New offer for Osram portends cuts in Kulim, but could save the IoT business

Let the buying begin: ams takes its Osram offer to the market with a plan that offers some amount of German job protection.

The future does not look secure for Osram’s new Kulim, Malaysia plant, should ams succeed in its takeover. (Photo credit: Image courtesy of Osram.)
The future does not look secure for Osram’s new Kulim, Malaysia plant, should ams succeed in its takeover. (Photo credit: Image courtesy of Osram.)

The company bidding for Osram via the stock market has opened the buying process with a plan that augurs shutdowns at Osram’s expensive new Malaysian plant, a dose of job protection in Germany through 2022, and a possible reprieve for Osram’s Internet of Things (IoT) lighting group, which had been under threat.

Austrian sensor firm ams, which failed in its first attempt to buy Munich-based Osram a month ago, is now free to buy shares in its second attempt, following approval of its offer document by the German Federal Financial Supervisory Authority. It is offering shareholders €41 ($45.28) per share until midnight Dec. 5, central European time.

The new offer, which ams formulated two weeks ago but which could not go live until regulators approved it, seeks a minimum of 55% of Osram shares. In its earlier attempt, ams at first sought 70%, a level it lowered to 62.5%. Its quest fell short at 51.6% as the bid expired on Oct 1. AMS itself owns 19.9%, but it is now starting completely over to achieve levels above that.

The first plan had encountered resistance including from German employee groups worried about job losses. In a new 78-page offer document posted on its website, ams said it will indeed cut jobs in Germany, but that it will apply “an employment protection on the sites in Germany” through Dec. 31, 2022.

Even with that, it did not seem to completely rule out German job cuts, as it spelled out provisions it might take “in case of potentially necessary redundancy dismissals.” Those measures would include cutting temporary workers, trimming work weeks to under 40 hours, job transfers, partial retirement, and others.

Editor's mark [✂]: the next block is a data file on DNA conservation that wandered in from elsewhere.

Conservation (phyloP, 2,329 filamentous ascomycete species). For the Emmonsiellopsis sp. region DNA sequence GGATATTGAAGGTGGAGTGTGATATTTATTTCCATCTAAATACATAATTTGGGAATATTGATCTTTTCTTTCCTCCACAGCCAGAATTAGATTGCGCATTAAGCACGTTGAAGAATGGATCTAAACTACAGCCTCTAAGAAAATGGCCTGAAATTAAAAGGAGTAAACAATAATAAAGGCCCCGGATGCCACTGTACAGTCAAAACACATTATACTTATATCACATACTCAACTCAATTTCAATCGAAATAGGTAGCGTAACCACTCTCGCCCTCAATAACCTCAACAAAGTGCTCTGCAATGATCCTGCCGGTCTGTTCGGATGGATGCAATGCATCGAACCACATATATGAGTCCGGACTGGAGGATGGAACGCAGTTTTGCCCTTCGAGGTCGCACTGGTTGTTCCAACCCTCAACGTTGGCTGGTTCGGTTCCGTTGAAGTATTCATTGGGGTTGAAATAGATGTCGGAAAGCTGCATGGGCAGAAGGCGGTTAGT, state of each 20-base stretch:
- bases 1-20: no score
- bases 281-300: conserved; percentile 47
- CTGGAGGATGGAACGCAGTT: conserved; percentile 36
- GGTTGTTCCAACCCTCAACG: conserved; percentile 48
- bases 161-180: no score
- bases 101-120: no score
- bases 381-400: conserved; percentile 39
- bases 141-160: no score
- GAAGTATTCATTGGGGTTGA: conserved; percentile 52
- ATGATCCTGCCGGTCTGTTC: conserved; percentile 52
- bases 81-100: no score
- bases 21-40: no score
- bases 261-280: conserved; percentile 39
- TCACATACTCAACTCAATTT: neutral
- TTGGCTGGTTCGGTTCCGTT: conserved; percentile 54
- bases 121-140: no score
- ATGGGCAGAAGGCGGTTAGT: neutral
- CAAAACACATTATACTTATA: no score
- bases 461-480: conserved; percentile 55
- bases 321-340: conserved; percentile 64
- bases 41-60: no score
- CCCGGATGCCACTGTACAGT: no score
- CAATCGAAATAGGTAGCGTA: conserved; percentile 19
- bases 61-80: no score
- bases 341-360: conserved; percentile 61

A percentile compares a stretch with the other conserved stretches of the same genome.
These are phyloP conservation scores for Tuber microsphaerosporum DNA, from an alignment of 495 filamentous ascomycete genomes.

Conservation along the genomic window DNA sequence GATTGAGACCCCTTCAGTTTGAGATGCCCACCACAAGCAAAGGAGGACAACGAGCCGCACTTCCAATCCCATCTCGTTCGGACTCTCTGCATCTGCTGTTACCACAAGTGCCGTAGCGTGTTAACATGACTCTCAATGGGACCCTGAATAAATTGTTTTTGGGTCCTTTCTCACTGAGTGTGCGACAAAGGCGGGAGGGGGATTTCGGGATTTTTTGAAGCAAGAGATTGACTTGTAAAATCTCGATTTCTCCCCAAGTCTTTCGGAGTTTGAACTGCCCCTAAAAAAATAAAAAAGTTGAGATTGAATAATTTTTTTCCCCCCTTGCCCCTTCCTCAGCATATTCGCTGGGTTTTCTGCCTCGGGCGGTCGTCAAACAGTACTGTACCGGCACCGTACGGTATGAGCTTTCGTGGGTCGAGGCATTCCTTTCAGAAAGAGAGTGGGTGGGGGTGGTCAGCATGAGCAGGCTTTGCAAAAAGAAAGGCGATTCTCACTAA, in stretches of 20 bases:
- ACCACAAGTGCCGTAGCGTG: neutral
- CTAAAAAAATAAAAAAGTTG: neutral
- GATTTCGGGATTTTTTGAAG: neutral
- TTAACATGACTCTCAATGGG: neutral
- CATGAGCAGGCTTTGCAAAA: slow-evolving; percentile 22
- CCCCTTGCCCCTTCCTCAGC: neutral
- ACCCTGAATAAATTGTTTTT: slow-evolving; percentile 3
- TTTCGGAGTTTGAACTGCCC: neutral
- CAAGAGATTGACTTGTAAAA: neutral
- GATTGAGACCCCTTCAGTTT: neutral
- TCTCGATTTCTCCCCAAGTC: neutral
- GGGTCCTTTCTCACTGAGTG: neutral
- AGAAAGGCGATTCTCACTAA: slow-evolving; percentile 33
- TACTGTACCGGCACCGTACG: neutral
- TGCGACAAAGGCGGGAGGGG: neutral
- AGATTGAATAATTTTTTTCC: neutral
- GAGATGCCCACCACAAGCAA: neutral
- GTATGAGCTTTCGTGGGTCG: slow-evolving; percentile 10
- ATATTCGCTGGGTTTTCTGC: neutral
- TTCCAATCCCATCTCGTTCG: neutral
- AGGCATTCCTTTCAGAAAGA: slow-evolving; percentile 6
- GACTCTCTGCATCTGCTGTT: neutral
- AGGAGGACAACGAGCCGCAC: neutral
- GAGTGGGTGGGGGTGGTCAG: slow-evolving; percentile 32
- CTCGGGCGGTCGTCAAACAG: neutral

The document states that ams will honor existing pension and partial retirement plans for Osram employees.

And it said that it will cut jobs at Osram’s Munich headquarters while also running Munich as a co-headquarters along with ams’ Premstaetten, Austria home.

Reductions are also likely at Osram’s newfangled but underutilized Kulim, Malaysia plant, as ams said that an Osram acquisition “may or may not lead to a concentration of the front end manufacturing in Regensburg (Osram’s main manufacturing site in Germany) by moving lines from Kulim to available clean room spaces there.”

Osram opened the $440 million state-of-the-art Kulim LED production facility to great fanfare in November 2017, with ambitious plans to expand it amid an anticipated demand for optical chips supporting not just lighting but all sorts of other things, such as autonomous vehicles, fitness devices, health gadgets, augmented and virtual reality glasses, and more.

But Kulim has not been spared the job cuts that have also hit other Osram operations amid disappointing optical-chip market developments.

In one twist that could resuscitate the future of Osram’s IoT lighting business, the new offer document pulls back from ams’ earlier notion of selling off Osram’s digital group, which is the entity responsible for tying lighting into the Internet by embedding sensors and chips that help collect data.

The first time around, ams had characterized the digital group as “non-core” to a would-be combined Osram/ams and indicated its intention to find a new owner for the group.

But in its new offer document, it presents a different outlook, noting that it is “willing to jointly review and evaluate” those intentions.

AMS made its first offer — the one that expired on Oct. 1 — through an ams subsidiary called Opal BidCo GmbH. It is making its new bid through a different subsidiary, ams Offer GmbH.

Osram and ams have yet to finalize the organizational details — such as jobs — that would define a combined entity. The offer document states that the two companies are still hashing out a “Business Combination Agreement” that would spell out how €1.4 billion ($1.5B) ams would absorb €4.1B ($4.5B) Osram. One thing they are clear on is that they will retain the Osram brand.

AMS hopes to create a company that combines its sensor expertise — ams is big in the cellphone market — with Osram’s photonics.

Osram itself has been emphasizing it photonic chip capabilities. It recently introduced new infrared LEDs for use in augmented and virtual reality, for instance.

Osram is scheduled to report its 2019 fiscal year-end results on Tuesday.

MARK HALPER is a contributing editor for LEDs Magazine, and an energy, technology, and business journalist (

*Editor’s note: ams reports financials in USD while Osram reports in EUR; currency is provided in both EUR and USD for consistency. Currency is provided at the latest valuation as of time of publication.

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